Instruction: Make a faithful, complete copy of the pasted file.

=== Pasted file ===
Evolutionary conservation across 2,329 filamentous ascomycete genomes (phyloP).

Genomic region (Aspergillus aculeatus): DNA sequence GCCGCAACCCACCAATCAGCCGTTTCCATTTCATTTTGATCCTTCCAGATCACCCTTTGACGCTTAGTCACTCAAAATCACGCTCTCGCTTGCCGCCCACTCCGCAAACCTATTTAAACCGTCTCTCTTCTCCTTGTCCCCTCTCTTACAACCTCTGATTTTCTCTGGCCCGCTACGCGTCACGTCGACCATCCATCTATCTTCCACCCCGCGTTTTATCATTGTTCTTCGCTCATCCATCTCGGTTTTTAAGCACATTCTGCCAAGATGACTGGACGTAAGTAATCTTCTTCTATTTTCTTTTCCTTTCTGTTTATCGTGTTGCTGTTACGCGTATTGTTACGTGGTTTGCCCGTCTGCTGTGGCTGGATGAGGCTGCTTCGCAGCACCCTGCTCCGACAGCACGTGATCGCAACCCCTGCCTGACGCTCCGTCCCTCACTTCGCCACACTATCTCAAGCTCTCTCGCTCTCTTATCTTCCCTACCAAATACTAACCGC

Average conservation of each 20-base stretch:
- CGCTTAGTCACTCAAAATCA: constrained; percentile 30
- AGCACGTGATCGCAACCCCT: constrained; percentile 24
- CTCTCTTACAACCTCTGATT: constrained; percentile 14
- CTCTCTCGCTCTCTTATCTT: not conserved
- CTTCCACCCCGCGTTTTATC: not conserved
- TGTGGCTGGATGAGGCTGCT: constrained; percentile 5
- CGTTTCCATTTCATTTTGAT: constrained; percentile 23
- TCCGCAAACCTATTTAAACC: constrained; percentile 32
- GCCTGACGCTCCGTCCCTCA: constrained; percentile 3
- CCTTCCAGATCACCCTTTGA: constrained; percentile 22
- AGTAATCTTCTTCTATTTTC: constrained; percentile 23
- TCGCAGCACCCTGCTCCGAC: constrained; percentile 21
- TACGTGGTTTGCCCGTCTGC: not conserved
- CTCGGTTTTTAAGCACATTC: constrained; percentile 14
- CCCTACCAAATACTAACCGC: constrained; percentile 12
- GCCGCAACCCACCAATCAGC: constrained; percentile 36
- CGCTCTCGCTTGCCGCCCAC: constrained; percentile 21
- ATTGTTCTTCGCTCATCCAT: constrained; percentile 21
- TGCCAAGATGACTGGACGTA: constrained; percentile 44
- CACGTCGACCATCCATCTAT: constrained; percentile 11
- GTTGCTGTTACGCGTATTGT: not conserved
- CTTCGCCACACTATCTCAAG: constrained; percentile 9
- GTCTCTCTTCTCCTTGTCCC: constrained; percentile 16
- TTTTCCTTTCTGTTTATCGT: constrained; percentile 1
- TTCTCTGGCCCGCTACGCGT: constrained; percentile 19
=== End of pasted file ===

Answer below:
Evolutionary conservation across 2,329 filamentous ascomycete genomes (phyloP).

Genomic region (Aspergillus aculeatus): DNA sequence GCCGCAACCCACCAATCAGCCGTTTCCATTTCATTTTGATCCTTCCAGATCACCCTTTGACGCTTAGTCACTCAAAATCACGCTCTCGCTTGCCGCCCACTCCGCAAACCTATTTAAACCGTCTCTCTTCTCCTTGTCCCCTCTCTTACAACCTCTGATTTTCTCTGGCCCGCTACGCGTCACGTCGACCATCCATCTATCTTCCACCCCGCGTTTTATCATTGTTCTTCGCTCATCCATCTCGGTTTTTAAGCACATTCTGCCAAGATGACTGGACGTAAGTAATCTTCTTCTATTTTCTTTTCCTTTCTGTTTATCGTGTTGCTGTTACGCGTATTGTTACGTGGTTTGCCCGTCTGCTGTGGCTGGATGAGGCTGCTTCGCAGCACCCTGCTCCGACAGCACGTGATCGCAACCCCTGCCTGACGCTCCGTCCCTCACTTCGCCACACTATCTCAAGCTCTCTCGCTCTCTTATCTTCCCTACCAAATACTAACCGC

Average conservation of each 20-base stretch:
- CGCTTAGTCACTCAAAATCA: constrained; percentile 30
- AGCACGTGATCGCAACCCCT: constrained; percentile 24
- CTCTCTTACAACCTCTGATT: constrained; percentile 14
- CTCTCTCGCTCTCTTATCTT: not conserved
- CTTCCACCCCGCGTTTTATC: not conserved
- TGTGGCTGGATGAGGCTGCT: constrained; percentile 5
- CGTTTCCATTTCATTTTGAT: constrained; percentile 23
- TCCGCAAACCTATTTAAACC: constrained; percentile 32
- GCCTGACGCTCCGTCCCTCA: constrained; percentile 3
- CCTTCCAGATCACCCTTTGA: constrained; percentile 22
- AGTAATCTTCTTCTATTTTC: constrained; percentile 23
- TCGCAGCACCCTGCTCCGAC: constrained; percentile 21
- TACGTGGTTTGCCCGTCTGC: not conserved
- CTCGGTTTTTAAGCACATTC: constrained; percentile 14
- CCCTACCAAATACTAACCGC: constrained; percentile 12
- GCCGCAACCCACCAATCAGC: constrained; percentile 36
- CGCTCTCGCTTGCCGCCCAC: constrained; percentile 21
- ATTGTTCTTCGCTCATCCAT: constrained; percentile 21
- TGCCAAGATGACTGGACGTA: constrained; percentile 44
- CACGTCGACCATCCATCTAT: constrained; percentile 11
- GTTGCTGTTACGCGTATTGT: not conserved
- CTTCGCCACACTATCTCAAG: constrained; percentile 9
- GTCTCTCTTCTCCTTGTCCC: constrained; percentile 16
- TTTTCCTTTCTGTTTATCGT: constrained; percentile 1
- TTCTCTGGCCCGCTACGCGT: constrained; percentile 19